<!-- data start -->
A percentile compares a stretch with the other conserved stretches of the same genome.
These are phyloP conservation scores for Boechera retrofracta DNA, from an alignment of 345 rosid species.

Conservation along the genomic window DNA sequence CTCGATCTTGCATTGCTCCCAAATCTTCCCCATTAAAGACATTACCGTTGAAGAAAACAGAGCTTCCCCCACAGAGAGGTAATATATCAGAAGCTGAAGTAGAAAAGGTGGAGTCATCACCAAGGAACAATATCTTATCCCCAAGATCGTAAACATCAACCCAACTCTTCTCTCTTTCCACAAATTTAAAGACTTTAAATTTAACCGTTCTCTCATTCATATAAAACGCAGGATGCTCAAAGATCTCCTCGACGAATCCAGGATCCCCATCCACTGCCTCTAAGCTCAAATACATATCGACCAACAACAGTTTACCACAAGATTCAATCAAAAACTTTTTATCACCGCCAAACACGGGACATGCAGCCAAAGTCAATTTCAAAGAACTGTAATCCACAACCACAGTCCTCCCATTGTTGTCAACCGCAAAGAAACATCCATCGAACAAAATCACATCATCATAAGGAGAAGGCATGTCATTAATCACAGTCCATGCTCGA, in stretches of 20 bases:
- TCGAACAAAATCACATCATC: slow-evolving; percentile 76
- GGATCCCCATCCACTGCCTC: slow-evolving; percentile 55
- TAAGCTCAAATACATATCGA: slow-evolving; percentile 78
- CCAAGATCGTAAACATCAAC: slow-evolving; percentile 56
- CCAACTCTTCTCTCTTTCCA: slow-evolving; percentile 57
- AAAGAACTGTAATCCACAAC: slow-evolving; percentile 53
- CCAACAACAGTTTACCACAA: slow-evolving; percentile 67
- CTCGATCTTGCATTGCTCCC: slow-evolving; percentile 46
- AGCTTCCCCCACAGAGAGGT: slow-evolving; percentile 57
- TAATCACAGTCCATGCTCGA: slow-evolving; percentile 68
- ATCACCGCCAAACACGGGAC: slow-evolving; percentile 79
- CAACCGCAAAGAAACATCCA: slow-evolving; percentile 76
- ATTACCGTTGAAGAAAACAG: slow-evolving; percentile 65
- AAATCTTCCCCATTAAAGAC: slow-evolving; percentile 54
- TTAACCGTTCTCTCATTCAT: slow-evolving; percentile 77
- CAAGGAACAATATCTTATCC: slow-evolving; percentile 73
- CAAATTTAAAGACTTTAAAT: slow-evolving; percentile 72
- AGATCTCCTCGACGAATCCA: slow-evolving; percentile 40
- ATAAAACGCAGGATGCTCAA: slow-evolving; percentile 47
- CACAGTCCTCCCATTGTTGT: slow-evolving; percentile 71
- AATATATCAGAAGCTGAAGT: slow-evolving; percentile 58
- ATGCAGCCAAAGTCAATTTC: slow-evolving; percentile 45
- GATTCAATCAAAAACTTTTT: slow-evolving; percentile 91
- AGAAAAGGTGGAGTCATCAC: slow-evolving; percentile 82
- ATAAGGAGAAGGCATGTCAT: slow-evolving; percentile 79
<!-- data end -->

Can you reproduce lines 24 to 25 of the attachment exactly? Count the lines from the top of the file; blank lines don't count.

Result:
- AATATATCAGAAGCTGAAGT: slow-evolving; percentile 58
- ATGCAGCCAAAGTCAATTTC: slow-evolving; percentile 45